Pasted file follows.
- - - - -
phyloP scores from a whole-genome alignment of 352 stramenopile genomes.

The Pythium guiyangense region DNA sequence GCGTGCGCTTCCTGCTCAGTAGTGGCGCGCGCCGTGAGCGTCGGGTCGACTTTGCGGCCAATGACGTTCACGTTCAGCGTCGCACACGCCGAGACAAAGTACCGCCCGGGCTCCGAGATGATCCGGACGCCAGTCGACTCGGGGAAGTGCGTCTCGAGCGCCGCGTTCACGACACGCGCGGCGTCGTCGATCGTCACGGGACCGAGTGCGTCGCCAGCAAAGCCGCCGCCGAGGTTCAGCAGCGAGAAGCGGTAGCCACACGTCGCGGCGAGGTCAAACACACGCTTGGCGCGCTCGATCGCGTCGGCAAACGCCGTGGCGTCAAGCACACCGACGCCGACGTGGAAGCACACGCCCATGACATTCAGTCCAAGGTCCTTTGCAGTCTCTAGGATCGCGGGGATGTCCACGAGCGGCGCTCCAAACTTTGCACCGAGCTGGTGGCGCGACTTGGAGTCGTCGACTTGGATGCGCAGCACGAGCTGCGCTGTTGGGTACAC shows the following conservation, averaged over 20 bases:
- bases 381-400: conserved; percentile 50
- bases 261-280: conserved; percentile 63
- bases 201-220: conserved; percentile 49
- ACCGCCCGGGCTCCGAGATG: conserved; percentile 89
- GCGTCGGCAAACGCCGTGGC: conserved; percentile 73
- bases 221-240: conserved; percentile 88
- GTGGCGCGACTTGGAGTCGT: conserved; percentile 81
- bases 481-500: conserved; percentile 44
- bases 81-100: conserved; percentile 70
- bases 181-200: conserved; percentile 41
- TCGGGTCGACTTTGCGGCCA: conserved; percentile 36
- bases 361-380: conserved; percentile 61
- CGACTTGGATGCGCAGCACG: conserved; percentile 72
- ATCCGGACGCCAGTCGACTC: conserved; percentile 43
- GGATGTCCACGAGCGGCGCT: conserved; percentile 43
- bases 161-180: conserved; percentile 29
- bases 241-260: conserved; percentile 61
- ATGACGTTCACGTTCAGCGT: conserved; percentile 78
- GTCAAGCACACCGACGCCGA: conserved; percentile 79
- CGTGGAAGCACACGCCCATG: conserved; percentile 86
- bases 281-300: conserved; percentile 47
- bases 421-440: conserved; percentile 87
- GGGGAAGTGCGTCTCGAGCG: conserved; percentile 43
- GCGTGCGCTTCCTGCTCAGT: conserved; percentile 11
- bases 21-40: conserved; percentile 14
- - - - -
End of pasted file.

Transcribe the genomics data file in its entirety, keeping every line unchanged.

phyloP scores from a whole-genome alignment of 352 stramenopile genomes.

The Pythium guiyangense region DNA sequence GCGTGCGCTTCCTGCTCAGTAGTGGCGCGCGCCGTGAGCGTCGGGTCGACTTTGCGGCCAATGACGTTCACGTTCAGCGTCGCACACGCCGAGACAAAGTACCGCCCGGGCTCCGAGATGATCCGGACGCCAGTCGACTCGGGGAAGTGCGTCTCGAGCGCCGCGTTCACGACACGCGCGGCGTCGTCGATCGTCACGGGACCGAGTGCGTCGCCAGCAAAGCCGCCGCCGAGGTTCAGCAGCGAGAAGCGGTAGCCACACGTCGCGGCGAGGTCAAACACACGCTTGGCGCGCTCGATCGCGTCGGCAAACGCCGTGGCGTCAAGCACACCGACGCCGACGTGGAAGCACACGCCCATGACATTCAGTCCAAGGTCCTTTGCAGTCTCTAGGATCGCGGGGATGTCCACGAGCGGCGCTCCAAACTTTGCACCGAGCTGGTGGCGCGACTTGGAGTCGTCGACTTGGATGCGCAGCACGAGCTGCGCTGTTGGGTACAC shows the following conservation, averaged over 20 bases:
- bases 381-400: conserved; percentile 50
- bases 261-280: conserved; percentile 63
- bases 201-220: conserved; percentile 49
- ACCGCCCGGGCTCCGAGATG: conserved; percentile 89
- GCGTCGGCAAACGCCGTGGC: conserved; percentile 73
- bases 221-240: conserved; percentile 88
- GTGGCGCGACTTGGAGTCGT: conserved; percentile 81
- bases 481-500: conserved; percentile 44
- bases 81-100: conserved; percentile 70
- bases 181-200: conserved; percentile 41
- TCGGGTCGACTTTGCGGCCA: conserved; percentile 36
- bases 361-380: conserved; percentile 61
- CGACTTGGATGCGCAGCACG: conserved; percentile 72
- ATCCGGACGCCAGTCGACTC: conserved; percentile 43
- GGATGTCCACGAGCGGCGCT: conserved; percentile 43
- bases 161-180: conserved; percentile 29
- bases 241-260: conserved; percentile 61
- ATGACGTTCACGTTCAGCGT: conserved; percentile 78
- GTCAAGCACACCGACGCCGA: conserved; percentile 79
- CGTGGAAGCACACGCCCATG: conserved; percentile 86
- bases 281-300: conserved; percentile 47
- bases 421-440: conserved; percentile 87
- GGGGAAGTGCGTCTCGAGCG: conserved; percentile 43
- GCGTGCGCTTCCTGCTCAGT: conserved; percentile 11
- bases 21-40: conserved; percentile 14